The first word of sentience was justice. A word to feed indignation. A word empowering the will to change the world and all its cruel circumstances, a word to bring righteousness to brutal infamy. Justice, bursting to life in the black soil of indifferent nature. Justice, to bind families, to build cities, to invent and to defend, to fashion laws and prohibitions, to hammer the unruly mettle of gods into religions. All the prescribed beliefs rose out twisting and branching from that single root, losing themselves in the blinding sky.

But she and her kind had stayed wrapped about the base of that vast tree, forgotten, crushed down; and in their place, beneath stones, bound in roots and dark earth, they were witness to the corruption of justice, to its loss of meaning, to its betrayal.

Gods and mortals, twisting truths, had in a host of deeds stained what once had been pure.

Well, the end was coming. The end, dear ones, is coming. There would be no more children, rising from the bones and rubble, to build anew all that had been lost. Was there even one among them, after all, who had not suckled at the teat of corruption? Oh, they fed their inner fires, yet they hoarded the light, the warmth, as if justice belonged to them alone.

She was appalled. She seethed with contempt. Justice was incandescent within her, and it was a fire growing day by day, as the wretched heart of the Chained One leaked out its endless streams of blood. Twelve Pures remained, feeding. Twelve. Perhaps there were others, lost in far-flung places, but she knew nothing of them. No, these twelve, they would be the faces of the final storm, and, pre-eminent among them all, she would stand at that storm’s centre.

She had been given her name for this very purpose, long ago now. The Forkrul Assail were nothing if not patient. But patience itself was yet one more lost virtue.

Chains of bone trailing, Calm walked across the plain, as the day’s light died behind her.

‘God failed us.’

Trembling, sick to his stomach as something cold, foreign, coursed through his veins, Aparal Forge clenched his jaw to stifle a retort. This vengeance is older than any cause you care to invent, and no matter how often you utter those words, Son of Light, the lies and madness open like flowers beneath the sun. And before me I see nothing but lurid fields of red, stretching out on all sides.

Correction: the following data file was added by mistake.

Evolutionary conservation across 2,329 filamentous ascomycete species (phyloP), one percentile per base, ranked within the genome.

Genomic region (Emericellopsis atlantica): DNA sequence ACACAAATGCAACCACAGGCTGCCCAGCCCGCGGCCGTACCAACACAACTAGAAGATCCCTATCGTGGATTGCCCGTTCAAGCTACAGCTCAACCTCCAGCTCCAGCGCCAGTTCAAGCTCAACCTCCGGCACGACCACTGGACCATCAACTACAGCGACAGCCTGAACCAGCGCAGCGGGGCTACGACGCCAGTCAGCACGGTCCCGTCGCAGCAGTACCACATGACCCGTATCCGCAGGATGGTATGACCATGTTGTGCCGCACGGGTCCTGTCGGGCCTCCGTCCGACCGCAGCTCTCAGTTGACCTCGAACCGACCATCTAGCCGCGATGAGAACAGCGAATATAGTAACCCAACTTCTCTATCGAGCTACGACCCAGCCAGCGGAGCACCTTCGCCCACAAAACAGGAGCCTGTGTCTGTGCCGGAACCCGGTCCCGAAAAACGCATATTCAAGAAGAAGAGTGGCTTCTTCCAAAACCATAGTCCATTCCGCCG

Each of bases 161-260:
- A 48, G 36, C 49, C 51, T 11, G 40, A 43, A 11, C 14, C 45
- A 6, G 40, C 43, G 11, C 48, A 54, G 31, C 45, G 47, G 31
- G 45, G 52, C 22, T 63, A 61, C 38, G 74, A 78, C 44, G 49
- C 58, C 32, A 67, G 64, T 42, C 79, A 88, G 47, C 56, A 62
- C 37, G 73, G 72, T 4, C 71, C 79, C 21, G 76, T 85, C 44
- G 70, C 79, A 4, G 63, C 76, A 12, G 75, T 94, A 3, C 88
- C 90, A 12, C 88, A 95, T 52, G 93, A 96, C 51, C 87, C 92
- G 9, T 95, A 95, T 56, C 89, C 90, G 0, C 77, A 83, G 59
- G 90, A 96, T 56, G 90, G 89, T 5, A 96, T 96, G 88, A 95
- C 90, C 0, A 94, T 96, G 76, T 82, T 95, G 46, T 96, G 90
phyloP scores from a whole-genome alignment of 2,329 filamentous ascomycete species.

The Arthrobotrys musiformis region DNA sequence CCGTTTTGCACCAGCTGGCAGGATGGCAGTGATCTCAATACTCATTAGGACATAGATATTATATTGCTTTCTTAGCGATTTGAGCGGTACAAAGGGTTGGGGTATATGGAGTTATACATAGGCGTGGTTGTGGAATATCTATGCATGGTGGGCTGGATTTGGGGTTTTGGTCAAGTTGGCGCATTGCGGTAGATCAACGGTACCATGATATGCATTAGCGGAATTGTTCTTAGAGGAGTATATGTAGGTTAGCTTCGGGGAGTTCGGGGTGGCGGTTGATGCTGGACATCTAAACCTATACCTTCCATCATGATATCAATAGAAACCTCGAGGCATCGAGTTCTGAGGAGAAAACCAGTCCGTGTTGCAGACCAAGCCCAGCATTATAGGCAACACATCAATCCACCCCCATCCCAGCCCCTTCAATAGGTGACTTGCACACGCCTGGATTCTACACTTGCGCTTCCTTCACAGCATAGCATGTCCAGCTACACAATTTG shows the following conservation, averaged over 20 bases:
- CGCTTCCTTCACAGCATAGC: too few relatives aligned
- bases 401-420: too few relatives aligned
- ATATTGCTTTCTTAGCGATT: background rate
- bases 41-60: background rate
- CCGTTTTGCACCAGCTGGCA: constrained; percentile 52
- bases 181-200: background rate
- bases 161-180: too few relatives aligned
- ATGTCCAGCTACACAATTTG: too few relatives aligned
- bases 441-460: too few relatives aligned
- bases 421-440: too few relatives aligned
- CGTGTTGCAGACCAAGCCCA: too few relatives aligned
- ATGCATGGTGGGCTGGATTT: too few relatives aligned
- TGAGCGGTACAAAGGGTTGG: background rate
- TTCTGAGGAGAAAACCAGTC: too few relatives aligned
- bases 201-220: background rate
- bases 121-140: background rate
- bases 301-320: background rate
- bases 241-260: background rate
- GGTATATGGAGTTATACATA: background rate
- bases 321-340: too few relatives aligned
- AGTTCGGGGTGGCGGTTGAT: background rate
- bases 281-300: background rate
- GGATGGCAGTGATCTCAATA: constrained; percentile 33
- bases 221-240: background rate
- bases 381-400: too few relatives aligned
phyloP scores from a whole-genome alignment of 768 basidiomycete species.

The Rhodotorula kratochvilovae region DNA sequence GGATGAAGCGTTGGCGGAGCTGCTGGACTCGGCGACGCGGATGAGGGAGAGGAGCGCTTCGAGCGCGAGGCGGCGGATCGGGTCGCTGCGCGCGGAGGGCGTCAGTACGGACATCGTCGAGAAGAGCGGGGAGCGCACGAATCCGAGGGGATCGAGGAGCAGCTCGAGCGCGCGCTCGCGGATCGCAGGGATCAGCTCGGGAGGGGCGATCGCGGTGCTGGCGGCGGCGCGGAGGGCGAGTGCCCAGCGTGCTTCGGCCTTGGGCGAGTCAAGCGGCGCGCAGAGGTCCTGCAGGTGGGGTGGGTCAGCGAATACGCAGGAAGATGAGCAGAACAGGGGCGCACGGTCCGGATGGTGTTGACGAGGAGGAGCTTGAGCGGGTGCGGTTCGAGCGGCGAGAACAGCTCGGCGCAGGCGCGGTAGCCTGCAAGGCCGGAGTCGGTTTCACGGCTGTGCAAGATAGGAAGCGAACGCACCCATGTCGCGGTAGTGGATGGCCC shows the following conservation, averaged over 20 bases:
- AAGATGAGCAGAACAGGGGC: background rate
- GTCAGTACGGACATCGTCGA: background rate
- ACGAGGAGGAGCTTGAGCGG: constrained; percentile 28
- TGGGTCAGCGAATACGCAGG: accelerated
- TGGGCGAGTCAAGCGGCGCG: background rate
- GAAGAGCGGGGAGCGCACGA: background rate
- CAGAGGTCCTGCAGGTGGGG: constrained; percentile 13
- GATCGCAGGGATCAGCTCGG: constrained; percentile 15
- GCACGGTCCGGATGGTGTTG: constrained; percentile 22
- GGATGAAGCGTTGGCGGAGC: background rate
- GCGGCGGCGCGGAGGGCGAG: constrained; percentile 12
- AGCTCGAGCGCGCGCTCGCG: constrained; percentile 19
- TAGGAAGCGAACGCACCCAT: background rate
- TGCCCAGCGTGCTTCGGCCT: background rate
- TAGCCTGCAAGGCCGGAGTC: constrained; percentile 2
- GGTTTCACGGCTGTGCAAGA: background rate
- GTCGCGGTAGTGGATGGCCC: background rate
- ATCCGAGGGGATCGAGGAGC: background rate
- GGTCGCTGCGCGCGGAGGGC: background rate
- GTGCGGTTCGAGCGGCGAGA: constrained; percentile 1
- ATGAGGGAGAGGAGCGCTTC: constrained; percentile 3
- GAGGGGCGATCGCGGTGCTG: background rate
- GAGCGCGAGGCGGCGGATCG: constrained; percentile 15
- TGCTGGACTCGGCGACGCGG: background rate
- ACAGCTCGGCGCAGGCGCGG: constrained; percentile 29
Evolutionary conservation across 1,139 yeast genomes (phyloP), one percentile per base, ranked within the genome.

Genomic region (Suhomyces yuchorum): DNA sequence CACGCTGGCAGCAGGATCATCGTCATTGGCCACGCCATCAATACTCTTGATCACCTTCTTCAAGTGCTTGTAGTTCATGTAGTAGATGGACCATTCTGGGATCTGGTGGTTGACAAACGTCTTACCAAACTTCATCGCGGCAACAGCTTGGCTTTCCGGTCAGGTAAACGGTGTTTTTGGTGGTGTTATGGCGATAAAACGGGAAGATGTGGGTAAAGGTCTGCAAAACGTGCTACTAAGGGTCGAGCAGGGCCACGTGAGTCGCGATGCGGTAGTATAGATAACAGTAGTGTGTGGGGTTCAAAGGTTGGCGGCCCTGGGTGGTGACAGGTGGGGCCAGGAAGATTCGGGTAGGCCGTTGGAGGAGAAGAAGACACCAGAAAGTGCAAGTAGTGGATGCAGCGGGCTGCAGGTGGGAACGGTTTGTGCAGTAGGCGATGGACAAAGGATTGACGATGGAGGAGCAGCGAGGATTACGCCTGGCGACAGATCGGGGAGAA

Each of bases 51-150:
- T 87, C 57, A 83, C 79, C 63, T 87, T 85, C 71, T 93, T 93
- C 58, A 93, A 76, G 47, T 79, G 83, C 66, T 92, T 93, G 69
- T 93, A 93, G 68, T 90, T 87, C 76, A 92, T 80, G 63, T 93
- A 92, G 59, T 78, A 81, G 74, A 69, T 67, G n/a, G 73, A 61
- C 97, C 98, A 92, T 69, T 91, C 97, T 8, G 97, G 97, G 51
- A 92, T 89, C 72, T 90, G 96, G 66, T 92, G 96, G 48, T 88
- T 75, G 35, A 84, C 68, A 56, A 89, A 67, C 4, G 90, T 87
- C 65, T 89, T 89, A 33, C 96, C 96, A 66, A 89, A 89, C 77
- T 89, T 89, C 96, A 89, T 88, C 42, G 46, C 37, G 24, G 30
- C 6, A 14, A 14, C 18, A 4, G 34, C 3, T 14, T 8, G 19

This wasn’t their battle, not their war. Who fashioned this law that said the child must pick up the father’s sword? And dear Father, did you really mean this to be? Did she not abandon her consort and take you for her own? Did you not command us to peace? Did you not say to us that we children must be as one beneath the newborn sky of your union?

What crime awoke us to this?

I can’t even remember.

‘Do you feel it, Aparal? The power?’

‘I feel it, Kadagar.’ They’d moved away from the others, but not so far as to escape the agonized cries, the growl of the Hounds, or, drifting out over the broken rocks in ghostly streams, the blistering breath of cold upon their backs. Before them rose the infernal barrier. A wall of imprisoned souls. An eternally crashing wave of despair. He stared at the gaping faces through the mottled veil, studied the pitted horror in their eyes. You were no different, were you? Awkward with your inheritance, the heavy blade turning this way and that in your hand.

Why should we pay for someone else’s hatred?

‘What so troubles you, Aparal?’

‘We cannot know the reason for our god’s absence, Lord. I fear it is presumptuous of us to speak of his failure.’

Kadagar Fant was silent.

Aparal closed his eyes. He should never have spoken. I do not learn. He walked a bloody path to rule and the pools in the mud still gleam red. The air about Kadagar remains brittle. This flower shivers to secret winds. He is dangerous, so very dangerous.

‘The Priests spoke of impostors and tricksters, Aparal.’ Kadagar’s tone was even, devoid of inflection. It was the voice he used when furious. ‘What god would permit that? We are abandoned. The path before us now belongs to no one else – it is ours to choose.’